Former political figures tend to make some extra money speaking after their tenures end, and Omarosa is no exception. The former White House aide signed with a speakers bureau on Monday and will begin asking for up to $50,000 a speech, according to The Daily Mail. source

Reince Priebus, former Chief of Staff, who was replaced by Gen. John F. Kelly, "retired" from the White House administration on July 27, 2017

Priebus in talks to join lucrative speaking circuit

  • Another former White House official is seeking to cash out. President Donald Trump’s former chief of staff, Reince Priebus, has been interviewing with speakers bureaus around Washington, D.C., as he seeks a place on the lucrative paid speaking circuit, according to multiple sources familiar with his life-after-Trump plans. (source)

And another former employee of the White House, ex-FBI director, James Comey, is said to have been offered a lucrative "tell-all" book deal

Former FBI chief James Comey signs $2m book deal

  • James Comey, the former director of the FBI who was sacked by President Donald Trump in May, has signed a deal for a book, ostensibly on leadership and decision-making, that is scheduled to come out in spring next year. Financial Times
  • Your first section sounds about right, but the examples you give seem to be errors, where the also-common expression cash in (on), which specifically means something like "exploit for profit", would make more sense. – 1006a Feb 12 '18 at 1:46
  • @1006a the links confirm that "cash out" is used, I also was thinking of "cashing in on something", I'm more familiar with that phrase, but the OP was asking about "cash(ed) out" and that is what I searched for. – Mari-Lou A Feb 12 '18 at 2:34
  • I didn't mean that you had made the error, but rather that those authors may have confused/conflated the the expressions. If it's conflation, and if it's happening more often recently, that may be an interesting evolution of the language. – 1006a Feb 12 '18 at 2:48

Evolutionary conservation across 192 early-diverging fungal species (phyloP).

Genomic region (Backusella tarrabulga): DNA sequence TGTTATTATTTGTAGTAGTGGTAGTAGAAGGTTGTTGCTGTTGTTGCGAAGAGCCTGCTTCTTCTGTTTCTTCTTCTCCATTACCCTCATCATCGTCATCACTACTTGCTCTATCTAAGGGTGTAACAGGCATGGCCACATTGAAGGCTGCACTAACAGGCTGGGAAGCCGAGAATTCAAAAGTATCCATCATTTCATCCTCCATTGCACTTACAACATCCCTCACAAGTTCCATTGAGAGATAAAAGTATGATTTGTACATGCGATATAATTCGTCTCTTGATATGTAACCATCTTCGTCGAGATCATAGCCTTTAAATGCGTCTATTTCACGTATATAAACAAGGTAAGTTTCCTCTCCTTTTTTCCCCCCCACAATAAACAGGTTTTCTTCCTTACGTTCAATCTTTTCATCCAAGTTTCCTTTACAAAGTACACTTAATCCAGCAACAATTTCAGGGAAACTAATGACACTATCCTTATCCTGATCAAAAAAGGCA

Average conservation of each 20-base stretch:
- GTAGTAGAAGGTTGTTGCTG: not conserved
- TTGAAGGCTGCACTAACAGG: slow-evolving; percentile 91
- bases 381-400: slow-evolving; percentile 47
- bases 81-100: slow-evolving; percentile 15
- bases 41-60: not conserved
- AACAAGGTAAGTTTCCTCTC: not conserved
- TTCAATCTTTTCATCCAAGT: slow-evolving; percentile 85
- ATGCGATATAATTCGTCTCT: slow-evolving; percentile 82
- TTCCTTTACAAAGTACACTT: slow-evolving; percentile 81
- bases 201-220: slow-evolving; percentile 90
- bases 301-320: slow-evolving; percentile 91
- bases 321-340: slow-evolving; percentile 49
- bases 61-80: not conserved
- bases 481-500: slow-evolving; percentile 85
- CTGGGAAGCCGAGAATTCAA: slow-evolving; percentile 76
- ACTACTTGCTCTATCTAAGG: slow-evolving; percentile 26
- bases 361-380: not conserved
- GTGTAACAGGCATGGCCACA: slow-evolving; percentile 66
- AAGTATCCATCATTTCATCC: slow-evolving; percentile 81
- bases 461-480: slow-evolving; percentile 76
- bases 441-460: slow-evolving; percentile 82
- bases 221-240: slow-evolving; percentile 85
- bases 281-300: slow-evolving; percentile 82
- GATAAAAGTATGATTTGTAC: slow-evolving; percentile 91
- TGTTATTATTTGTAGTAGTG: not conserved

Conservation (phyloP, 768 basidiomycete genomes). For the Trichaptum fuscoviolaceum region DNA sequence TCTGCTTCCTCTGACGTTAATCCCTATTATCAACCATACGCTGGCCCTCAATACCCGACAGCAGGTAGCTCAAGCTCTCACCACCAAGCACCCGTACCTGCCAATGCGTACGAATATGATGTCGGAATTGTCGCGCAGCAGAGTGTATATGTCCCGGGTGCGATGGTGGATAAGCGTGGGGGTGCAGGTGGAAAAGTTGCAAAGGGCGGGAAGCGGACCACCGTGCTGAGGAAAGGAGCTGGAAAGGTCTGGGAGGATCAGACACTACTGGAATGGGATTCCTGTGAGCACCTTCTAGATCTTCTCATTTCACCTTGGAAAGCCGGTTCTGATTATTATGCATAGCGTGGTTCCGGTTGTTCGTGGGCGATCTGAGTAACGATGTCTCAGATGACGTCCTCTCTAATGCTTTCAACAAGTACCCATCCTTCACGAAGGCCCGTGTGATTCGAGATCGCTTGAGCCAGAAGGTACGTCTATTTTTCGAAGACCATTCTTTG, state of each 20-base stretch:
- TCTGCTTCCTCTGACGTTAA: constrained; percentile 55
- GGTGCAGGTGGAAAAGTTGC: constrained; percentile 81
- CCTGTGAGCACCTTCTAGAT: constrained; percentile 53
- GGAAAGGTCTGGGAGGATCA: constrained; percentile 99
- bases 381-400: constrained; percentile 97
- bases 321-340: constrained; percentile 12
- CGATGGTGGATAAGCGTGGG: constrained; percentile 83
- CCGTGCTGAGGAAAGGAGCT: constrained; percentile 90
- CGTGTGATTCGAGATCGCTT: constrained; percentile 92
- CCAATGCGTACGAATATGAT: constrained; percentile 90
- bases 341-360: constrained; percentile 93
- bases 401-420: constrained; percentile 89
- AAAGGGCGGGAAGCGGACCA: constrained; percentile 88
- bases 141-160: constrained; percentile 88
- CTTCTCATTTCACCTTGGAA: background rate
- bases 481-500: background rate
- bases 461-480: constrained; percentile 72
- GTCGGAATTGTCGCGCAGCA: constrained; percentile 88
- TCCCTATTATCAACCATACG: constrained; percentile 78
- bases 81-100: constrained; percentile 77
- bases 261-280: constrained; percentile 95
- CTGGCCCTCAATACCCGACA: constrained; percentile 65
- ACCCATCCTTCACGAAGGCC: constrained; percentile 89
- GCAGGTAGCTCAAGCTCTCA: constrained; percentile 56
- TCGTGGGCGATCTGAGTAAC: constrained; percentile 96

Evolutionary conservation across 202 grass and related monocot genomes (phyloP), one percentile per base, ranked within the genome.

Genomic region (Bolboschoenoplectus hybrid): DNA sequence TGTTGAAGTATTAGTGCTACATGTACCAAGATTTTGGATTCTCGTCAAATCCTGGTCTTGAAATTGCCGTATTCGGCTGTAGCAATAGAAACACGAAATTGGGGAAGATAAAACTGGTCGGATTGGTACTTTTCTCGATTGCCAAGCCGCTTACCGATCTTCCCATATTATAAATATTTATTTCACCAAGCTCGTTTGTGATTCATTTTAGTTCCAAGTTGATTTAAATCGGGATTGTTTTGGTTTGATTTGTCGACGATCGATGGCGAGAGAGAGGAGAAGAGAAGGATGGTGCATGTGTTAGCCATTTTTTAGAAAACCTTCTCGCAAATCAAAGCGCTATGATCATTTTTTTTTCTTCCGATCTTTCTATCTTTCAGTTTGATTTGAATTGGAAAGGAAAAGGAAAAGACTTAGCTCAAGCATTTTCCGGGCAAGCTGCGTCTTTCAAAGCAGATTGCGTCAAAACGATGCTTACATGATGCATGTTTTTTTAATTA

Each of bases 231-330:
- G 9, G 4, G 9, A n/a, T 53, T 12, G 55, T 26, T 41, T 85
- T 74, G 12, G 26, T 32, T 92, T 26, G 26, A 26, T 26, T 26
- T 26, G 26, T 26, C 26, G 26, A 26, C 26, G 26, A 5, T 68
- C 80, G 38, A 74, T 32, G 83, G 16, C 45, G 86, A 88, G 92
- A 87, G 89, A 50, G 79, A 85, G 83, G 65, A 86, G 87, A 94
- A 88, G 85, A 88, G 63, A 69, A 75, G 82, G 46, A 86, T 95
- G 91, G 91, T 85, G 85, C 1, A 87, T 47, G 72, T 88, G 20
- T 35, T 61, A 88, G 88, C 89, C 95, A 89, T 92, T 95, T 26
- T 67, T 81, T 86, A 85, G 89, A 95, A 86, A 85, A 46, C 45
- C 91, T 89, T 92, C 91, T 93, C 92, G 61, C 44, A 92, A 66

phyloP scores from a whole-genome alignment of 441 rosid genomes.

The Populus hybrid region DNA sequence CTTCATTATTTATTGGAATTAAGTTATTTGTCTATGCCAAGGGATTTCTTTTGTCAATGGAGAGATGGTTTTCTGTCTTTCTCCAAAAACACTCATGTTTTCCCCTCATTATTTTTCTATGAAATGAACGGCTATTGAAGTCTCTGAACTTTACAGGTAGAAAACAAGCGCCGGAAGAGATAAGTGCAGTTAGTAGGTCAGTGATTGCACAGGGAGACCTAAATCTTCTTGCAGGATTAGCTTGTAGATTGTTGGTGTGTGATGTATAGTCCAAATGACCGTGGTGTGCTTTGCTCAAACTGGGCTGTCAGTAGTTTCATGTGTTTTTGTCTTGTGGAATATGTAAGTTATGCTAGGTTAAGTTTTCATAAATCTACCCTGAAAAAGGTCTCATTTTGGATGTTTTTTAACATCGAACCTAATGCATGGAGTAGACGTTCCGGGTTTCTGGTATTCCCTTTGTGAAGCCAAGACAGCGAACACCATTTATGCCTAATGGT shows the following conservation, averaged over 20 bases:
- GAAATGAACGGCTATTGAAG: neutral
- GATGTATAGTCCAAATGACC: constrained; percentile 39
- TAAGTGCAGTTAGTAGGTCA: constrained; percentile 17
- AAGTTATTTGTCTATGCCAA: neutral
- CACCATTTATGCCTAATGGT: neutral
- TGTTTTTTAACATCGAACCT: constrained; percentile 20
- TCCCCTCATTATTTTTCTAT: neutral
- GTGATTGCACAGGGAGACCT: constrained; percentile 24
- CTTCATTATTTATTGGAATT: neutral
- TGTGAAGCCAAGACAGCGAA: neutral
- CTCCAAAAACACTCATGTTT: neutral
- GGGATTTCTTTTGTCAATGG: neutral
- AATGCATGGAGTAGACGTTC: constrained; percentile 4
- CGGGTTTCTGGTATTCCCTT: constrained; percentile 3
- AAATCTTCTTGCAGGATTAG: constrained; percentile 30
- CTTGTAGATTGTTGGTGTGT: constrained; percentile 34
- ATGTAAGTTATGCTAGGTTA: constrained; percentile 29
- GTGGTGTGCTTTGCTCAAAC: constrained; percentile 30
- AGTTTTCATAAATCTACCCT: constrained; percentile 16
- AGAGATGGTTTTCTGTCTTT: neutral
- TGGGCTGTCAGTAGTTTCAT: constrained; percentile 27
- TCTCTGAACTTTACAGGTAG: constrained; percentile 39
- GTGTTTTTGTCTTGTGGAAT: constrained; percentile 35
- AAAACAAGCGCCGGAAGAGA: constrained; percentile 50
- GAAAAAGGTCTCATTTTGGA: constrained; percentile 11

• @1006a do you think the NYT writer misused "cash out"? I don't. The NYT's journalists tend to be sticklers for grammar and the M-W dictionary includes that definition. – Mari-Lou A Feb 12 '18 at 8:44
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    Mai-Lou A. Your answer is really helpful. Now I understand 'cash out' here means to exchange one's career, expertise, knowledge, etc for cash. Am I right? By the way, I checked incidences of 'lash out / cash out / flame out' on Ngram viewer. The usage of all these phrases were very low untill mid 19 century. But incidence of both 'lash out' and 'cash out' started to rise in mid 1960s somehow upto 0.000026, and 0.000017% respectinely by 2000, while 'flame out' levelling off at very low - 0.0000027- level. – Yoichi Oishi Feb 13 '18 at 0:46
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Cash out literally means:

To dispose of a long-held asset for profit: ‘Hard-pressed farmers are tempted to cash out by selling their valuable land. (AHD)

In a figurative sense, it is used suggested a radical change in your professional and personal life:

cash out - choose a simpler life style after questioning personal and career satisfaction goals;

  • "After 3 decades in politics, she cashed out and moved to Polynesia"
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Assuming that the meaning of the phrase is clear, let's talk about the motivation for phrasing it exactly as they did, which I assume are phonological and semantic.

First, there is a mellifluous aspect to the prosody. Three trochees in sequence. You sometimes hear of the rule of three in English rhetoric, where it's preferred to list things in threes rather than twos or fours. I don't know the psychological basis of it, but it's very common in English rhetoric to list things in threes.

Next, of course, is the rhyme and alliteration of lash and cash. Alliteration has a long pedigree in English poetry, and you find it as the top poetic device in Old and Middle English works.

Finally, there is some semantic symbolism going on by using three -out compounds in a row. There are two types of idiomatic expressions in English that are compounds formed by adding -out to a verb. The first changes the meaning in a mostly idiosyncratic way, except that -out usually suggests some sort of altered state of reality or consciousness. E.g., space out, smoke out, pass out. Then there are other expressions formed with -out where out usually adds a meaning of getting expended: flame out, die out, run out. Mixing the two types of expressions together provides an underlying meaning to readers: the Trump White House staff are fickle, unstable, ephemeral.